The faint waves of the ship faded, and the swathes of sea between minute ripples were so smooth the surface went glossy and reflected the stars, wispy pale. It closed around his arm as sleek as satin.

If one could walk on the floor at the bottom of the sea, he thought, the door to the place that was other, under-outside, might be found easier, though that was only a echoing thought, though it chased him. Or the currents might make paths better than they could on the ground. This night transparent and motionless, with the full moon enveloping the ocean with silver light, was as close as water could come to clear air. There was no difference in the naked curve of the world seen from any angle, but for the shadows, and the position of the stars encrusting the sky.

He closed his eyes and leaned forward as far as he dared, searching by ear for patterns in the whisper of the water, breathed in the salt drunk on moonlight. Was it different?

If the Straight Road rose off the confines of the world and led to the uttermost west, by paths angled at a tangent off the new geometry of the earth, then at right angles the uttermost deep may lie too, if one came to it by the tangent point and followed its line down, and missed the curve of the earth, and passed down into the chasm out of reach.

Númenor was whole when it fell down, Anarion had said. Had said until people ceased to listen and he stopped.

He peered into the depths, past the reflections, until he saw them.

“There is light coming from under the water.”

“Azrubên—!” Lôminzil whirled towards him sharply, but he had already tipped over the stern and into the sea.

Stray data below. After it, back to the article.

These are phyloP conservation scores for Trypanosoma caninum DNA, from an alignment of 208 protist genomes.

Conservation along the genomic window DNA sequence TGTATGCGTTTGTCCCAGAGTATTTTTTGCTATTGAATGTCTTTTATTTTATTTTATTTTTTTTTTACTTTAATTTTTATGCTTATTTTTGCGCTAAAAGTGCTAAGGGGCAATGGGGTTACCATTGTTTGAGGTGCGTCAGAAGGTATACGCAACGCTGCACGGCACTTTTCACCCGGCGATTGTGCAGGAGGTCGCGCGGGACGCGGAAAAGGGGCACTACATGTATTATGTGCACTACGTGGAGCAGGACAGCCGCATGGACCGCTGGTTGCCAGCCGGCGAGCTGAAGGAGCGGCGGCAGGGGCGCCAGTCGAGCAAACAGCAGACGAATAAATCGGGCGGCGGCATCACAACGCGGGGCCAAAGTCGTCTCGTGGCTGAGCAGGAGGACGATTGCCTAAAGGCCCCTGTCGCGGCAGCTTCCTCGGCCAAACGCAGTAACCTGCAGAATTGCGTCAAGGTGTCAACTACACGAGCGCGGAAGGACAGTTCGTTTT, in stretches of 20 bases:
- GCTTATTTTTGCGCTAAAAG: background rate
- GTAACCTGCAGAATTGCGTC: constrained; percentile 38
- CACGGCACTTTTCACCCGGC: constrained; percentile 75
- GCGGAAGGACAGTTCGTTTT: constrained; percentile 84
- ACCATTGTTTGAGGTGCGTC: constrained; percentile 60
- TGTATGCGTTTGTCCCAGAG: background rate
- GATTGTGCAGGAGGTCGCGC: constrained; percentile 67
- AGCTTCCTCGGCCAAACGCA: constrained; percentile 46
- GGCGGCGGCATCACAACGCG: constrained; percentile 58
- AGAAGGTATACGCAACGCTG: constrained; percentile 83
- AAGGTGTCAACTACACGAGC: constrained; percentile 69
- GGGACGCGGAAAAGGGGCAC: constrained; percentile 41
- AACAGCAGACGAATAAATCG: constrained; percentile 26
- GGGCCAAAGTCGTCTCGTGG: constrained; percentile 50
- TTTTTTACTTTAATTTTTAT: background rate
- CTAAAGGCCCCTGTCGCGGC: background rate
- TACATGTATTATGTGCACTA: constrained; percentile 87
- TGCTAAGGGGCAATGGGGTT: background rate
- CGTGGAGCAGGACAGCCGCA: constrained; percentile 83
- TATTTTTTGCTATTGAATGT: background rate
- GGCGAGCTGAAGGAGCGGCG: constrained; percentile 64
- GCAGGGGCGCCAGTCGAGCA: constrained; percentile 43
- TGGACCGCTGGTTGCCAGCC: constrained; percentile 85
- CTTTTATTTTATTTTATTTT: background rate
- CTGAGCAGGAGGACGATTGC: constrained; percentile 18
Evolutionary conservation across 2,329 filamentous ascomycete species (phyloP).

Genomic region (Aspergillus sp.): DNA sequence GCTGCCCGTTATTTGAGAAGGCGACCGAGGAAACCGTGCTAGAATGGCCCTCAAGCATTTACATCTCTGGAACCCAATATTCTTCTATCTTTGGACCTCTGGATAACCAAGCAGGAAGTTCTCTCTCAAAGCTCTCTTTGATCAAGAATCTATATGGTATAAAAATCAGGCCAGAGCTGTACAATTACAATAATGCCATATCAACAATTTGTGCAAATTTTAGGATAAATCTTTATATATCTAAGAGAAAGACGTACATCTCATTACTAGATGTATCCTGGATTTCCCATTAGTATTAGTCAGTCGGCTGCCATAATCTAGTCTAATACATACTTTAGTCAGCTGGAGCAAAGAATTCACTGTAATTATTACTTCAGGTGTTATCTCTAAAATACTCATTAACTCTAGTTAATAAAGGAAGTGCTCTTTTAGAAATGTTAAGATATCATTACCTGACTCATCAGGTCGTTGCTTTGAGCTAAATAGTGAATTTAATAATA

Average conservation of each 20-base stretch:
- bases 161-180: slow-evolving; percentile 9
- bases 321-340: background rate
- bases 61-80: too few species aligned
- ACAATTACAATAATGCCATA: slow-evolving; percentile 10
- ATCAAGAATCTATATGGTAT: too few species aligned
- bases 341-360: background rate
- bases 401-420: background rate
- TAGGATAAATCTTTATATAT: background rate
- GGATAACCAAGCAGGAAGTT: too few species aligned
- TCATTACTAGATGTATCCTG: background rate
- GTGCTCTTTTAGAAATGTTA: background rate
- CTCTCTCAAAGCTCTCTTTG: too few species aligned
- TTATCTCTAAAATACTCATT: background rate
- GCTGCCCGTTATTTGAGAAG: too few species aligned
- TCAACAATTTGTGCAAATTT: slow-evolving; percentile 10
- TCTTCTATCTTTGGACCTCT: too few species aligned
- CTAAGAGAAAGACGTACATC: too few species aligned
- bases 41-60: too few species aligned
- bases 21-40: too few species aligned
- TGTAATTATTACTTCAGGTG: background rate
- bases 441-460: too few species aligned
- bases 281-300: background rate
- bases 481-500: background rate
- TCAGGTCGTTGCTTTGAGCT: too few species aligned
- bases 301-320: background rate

For a moment, the closing over his head shocked him, then his head went down and his heels went up, and he slipped through the water as easily as the moonbeams. It did not seem cold to him, but cool, and uncannily smooth. The silence was more true here, the darkness too. With a pang unlooked for, he realized it felt like the time before, where all the world felt low beneath the sky, and sheltered, and the earth had cupped its lands and waters like a gull’s nest. The weight of the water settled like a dream, each layer muffling the world above more completely than the last, until he thought he could see and hear what was below.

These were not the reflections of stars, or the refracted beams of the moon, but shells of light like phosphorescence woven into down feathers, or like candles with flames made of snips of the sky, blue noon and dawn and blessed sunset in the west, shrouded with a water that seemed wetter than the water around it. He saw, or remembered, from a place he had walked while on the path of a dream or a tale, told by lost parents by firelight in secret, in the twilight between sleeping and waking, between unremembering infancy and childhood — the sight of the white foam flying upon the sea, in the paling light of Rothinzil at sunrise as the land of gift rose out of the waters. The time was different now, Azrubên came at right angles to the people who had come long ago, but he now encountered it again. He stretched out his hand for them, opening his mouth unheeding, tasting salt like blood.